The Company's outlook for its June 2021 capacity, compared with 2019, decreased two points from its previous estimation due to slight timing adjustments to its new service plans. The Company now expects its second quarter 2021 capacity to increase approximately 87 percent, year-over-year, and decrease approximately 16 percent compared with second quarter 2019. This compares with the Company's previous estimation of its second quarter 2021 capacity to increase approximately 90 percent, year-over-year, and decrease approximately 15 percent compared with second quarter 2019. The Company is in the process of adjusting its published flight schedule for July 2021, and currently expects July capacity to increase approximately 41 percent, year-over-year, and decrease approximately 3 percent compared with July 2019.
Passenger demand and booking trends remain primarily leisure-oriented and inconsistent by region. Despite recent improvements in leisure demand, the Company remains cautious and continues to plan for multiple fleet and capacity scenarios. The Company will continue to monitor demand and booking trends and adjust capacity, as needed. As such, the Company’s actual flown capacity may differ materially from currently published flight schedules or current estimations.
The Company continues to pursue additional revenue opportunities by adding new, popular destinations across its domestic-focused network. Of the 17 new airports the Company has announced since the beginning of the pandemic, service to 12 has commenced, including most recently Fresno Yosemite International Airport on April 25, 2021, and Destin-Fort Walton Beach Airport on May 6, 2021. The Company continues to expect to commence service to Myrtle Beach International Airport on May 23, 2021; Bozeman Yellowstone International Airport on May 27, 2021; Jackson-Medgar Wiley Evers International Airport in Mississippi on June 6, 2021; Eugene Airport in Oregon on August 29, 2021; and Bellingham International Airport in Washington later this year. The Company also recently announced expanded service to Hawaii with the addition of three mainland gateways expected to launch in June 2021—Las Vegas McCarran International Airport, Los Angeles International Airport, and Phoenix Sky Harbor International Airport—for a total of eight gateways to multiple airports in the Hawaiian Islands.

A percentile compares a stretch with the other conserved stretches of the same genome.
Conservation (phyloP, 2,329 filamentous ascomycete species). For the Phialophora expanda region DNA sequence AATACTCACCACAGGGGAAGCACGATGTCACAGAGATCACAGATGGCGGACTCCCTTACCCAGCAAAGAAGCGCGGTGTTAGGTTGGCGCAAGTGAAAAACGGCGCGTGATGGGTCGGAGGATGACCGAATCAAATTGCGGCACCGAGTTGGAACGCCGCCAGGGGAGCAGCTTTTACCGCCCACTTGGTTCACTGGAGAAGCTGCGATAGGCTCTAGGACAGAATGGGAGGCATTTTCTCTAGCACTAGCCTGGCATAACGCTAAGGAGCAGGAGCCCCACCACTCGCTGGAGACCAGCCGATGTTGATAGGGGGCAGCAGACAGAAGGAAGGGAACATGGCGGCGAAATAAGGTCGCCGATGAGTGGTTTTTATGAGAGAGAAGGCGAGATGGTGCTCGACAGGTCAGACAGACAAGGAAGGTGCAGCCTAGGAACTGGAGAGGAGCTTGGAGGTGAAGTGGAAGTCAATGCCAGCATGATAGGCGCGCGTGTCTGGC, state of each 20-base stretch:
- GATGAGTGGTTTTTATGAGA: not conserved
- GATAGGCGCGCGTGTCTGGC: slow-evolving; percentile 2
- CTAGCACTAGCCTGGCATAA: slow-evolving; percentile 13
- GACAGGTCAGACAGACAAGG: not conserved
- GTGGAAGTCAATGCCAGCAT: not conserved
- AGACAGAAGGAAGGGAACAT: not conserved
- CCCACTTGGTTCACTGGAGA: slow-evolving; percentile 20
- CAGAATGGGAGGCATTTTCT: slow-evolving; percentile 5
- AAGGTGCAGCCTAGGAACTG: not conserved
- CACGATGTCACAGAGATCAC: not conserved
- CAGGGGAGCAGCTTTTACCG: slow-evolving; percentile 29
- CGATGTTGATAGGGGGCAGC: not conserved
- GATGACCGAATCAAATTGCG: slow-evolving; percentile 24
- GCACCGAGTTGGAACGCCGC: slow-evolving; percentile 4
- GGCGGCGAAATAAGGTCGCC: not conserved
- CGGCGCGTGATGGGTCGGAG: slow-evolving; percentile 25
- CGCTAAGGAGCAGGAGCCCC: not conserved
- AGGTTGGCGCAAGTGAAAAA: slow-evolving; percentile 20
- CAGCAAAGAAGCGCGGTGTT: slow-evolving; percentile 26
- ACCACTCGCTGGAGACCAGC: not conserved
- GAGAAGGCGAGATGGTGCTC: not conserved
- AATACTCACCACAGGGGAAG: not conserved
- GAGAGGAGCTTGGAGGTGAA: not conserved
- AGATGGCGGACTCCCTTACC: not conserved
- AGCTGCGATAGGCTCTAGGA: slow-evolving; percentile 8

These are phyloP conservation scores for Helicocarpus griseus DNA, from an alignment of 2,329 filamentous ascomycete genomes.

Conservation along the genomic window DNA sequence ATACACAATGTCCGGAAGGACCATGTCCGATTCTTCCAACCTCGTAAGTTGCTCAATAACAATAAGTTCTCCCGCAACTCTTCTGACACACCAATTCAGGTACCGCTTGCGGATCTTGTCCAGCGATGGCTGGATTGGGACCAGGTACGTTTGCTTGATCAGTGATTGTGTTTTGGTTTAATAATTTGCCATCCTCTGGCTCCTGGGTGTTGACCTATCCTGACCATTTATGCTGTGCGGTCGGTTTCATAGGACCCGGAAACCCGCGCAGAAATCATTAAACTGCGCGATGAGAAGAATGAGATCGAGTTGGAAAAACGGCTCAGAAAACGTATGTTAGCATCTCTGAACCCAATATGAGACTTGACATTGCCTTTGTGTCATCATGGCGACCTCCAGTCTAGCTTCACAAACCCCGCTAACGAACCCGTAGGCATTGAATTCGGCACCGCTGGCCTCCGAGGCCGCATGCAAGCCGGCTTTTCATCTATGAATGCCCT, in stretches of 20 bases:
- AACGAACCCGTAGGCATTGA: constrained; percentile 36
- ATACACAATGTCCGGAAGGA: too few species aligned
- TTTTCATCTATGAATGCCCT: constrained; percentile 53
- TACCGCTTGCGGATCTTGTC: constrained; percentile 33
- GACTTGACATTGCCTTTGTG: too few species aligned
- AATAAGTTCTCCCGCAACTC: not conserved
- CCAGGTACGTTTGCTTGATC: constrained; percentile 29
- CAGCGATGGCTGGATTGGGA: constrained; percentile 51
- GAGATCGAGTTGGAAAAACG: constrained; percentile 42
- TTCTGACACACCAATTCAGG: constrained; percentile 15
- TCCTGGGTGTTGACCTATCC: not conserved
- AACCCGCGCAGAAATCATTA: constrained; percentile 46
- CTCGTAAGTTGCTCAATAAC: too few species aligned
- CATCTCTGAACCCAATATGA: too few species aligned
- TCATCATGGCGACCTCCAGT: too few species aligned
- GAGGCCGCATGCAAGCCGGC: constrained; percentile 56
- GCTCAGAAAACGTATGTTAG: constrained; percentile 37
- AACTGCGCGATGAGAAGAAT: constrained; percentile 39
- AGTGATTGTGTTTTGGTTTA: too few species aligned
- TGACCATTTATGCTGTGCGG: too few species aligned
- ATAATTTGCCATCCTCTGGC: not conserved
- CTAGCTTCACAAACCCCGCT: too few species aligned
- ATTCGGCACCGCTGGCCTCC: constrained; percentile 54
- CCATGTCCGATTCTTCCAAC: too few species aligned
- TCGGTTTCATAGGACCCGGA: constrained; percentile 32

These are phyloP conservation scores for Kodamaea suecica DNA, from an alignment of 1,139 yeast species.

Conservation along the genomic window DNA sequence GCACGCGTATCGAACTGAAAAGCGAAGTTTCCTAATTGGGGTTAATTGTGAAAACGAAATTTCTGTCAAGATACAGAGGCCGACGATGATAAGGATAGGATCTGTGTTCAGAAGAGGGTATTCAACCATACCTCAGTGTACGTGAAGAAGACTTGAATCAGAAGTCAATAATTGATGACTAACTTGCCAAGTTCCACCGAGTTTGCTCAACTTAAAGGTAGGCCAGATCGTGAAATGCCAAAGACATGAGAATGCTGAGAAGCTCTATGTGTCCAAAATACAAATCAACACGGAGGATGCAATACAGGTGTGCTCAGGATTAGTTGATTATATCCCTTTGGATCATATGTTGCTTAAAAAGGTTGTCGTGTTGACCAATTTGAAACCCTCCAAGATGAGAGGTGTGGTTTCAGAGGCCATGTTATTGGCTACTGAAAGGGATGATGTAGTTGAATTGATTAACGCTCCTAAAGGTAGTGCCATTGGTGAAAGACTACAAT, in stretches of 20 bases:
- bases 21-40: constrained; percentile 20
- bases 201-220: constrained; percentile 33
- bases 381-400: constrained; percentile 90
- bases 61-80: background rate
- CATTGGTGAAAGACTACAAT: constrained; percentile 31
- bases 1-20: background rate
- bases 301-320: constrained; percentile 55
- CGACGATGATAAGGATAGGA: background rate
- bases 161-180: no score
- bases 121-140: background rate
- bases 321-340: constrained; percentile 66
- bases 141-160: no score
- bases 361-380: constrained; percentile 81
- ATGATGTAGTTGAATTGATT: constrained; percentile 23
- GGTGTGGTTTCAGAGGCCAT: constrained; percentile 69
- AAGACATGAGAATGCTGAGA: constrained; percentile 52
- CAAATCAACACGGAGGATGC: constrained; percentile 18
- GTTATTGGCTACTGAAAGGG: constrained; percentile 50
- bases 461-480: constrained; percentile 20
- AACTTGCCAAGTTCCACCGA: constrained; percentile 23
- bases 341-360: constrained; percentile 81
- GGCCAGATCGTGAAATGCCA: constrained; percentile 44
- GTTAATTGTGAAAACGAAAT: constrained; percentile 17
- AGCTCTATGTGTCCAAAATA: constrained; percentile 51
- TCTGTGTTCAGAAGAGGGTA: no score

Based on the Company's existing fuel derivative contracts and market prices as of May 13, 2021, the Company now estimates its second quarter 2021 economic fuel costs to be in the range of $1.90 to $2.00 per gallon1, including $25 million, or $.06 per gallon, in premium expense and $.01 per gallon in favorable cash settlements from fuel derivative contracts. This compares unfavorably with the Company's previous estimation of second quarter 2021 economic fuel costs in the range of $1.85 to $1.95 per gallon due to rising market energy prices. The Company's 2021 fuel derivative contracts begin to provide hedging gains per gallon at the Brent-crude equivalent average of approximately $65 to $70 per barrel range, with more material gains occurring around $80 per barrel and higher.
The Company continues to expect second quarter 2021 operating expenses, excluding fuel and oil expense, special items, and profitsharing, to increase in the range of 10 to 15 percent, year-over-year2.
The Company's average core cash burn was approximately $6 million per day in April 2021. The Company now estimates its average core cash burn (which excludes changes in working capital) to be in the range of $1 million to $3 million per day in second quarter 2021, compared with its previous estimation in the range of $2 million to $4 million per day, primarily due to the expectation of improving operating revenue trends that more than offset higher fuel prices. Based on current booking trends and cost outlook, the Company continues to expect to achieve breakeven average core cash flow, or better, in June 2021.